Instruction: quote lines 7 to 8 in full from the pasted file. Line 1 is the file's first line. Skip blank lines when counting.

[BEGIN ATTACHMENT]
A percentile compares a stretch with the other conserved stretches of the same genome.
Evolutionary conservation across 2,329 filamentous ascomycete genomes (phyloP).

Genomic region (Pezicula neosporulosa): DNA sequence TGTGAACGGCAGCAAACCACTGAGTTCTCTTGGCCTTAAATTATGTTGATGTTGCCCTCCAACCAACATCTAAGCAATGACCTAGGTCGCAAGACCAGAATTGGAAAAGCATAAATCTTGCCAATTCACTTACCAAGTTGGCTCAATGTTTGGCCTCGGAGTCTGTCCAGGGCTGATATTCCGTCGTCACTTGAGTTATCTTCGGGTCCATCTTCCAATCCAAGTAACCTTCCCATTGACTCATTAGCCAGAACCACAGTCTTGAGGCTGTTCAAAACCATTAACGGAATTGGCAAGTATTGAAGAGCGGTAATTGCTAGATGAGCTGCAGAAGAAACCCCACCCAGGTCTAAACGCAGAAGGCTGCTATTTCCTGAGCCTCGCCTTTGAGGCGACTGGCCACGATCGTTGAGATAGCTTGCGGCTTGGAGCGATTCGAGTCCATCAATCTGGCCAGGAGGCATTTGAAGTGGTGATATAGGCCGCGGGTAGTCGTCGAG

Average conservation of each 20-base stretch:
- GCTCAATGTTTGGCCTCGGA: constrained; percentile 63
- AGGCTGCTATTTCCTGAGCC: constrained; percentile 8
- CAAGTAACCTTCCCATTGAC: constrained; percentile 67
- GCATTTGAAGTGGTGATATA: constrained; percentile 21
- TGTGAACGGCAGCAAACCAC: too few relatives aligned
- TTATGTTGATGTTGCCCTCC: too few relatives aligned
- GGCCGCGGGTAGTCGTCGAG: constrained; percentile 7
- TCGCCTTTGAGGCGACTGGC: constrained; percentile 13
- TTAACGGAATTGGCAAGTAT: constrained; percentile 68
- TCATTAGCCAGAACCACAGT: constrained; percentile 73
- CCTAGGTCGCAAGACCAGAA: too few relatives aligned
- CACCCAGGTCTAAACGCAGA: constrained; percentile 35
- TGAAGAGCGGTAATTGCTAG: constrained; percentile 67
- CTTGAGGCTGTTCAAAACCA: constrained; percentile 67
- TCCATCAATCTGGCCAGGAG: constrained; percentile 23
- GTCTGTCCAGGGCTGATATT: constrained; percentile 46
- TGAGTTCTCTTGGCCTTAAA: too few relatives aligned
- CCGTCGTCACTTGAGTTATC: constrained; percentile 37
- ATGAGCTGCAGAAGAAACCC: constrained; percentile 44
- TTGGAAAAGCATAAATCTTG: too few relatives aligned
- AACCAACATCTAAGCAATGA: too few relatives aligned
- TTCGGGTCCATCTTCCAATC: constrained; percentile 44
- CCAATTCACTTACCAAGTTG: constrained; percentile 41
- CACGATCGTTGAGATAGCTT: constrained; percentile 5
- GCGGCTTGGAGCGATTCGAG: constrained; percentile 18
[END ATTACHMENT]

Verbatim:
- CAAGTAACCTTCCCATTGAC: constrained; percentile 67
- GCATTTGAAGTGGTGATATA: constrained; percentile 21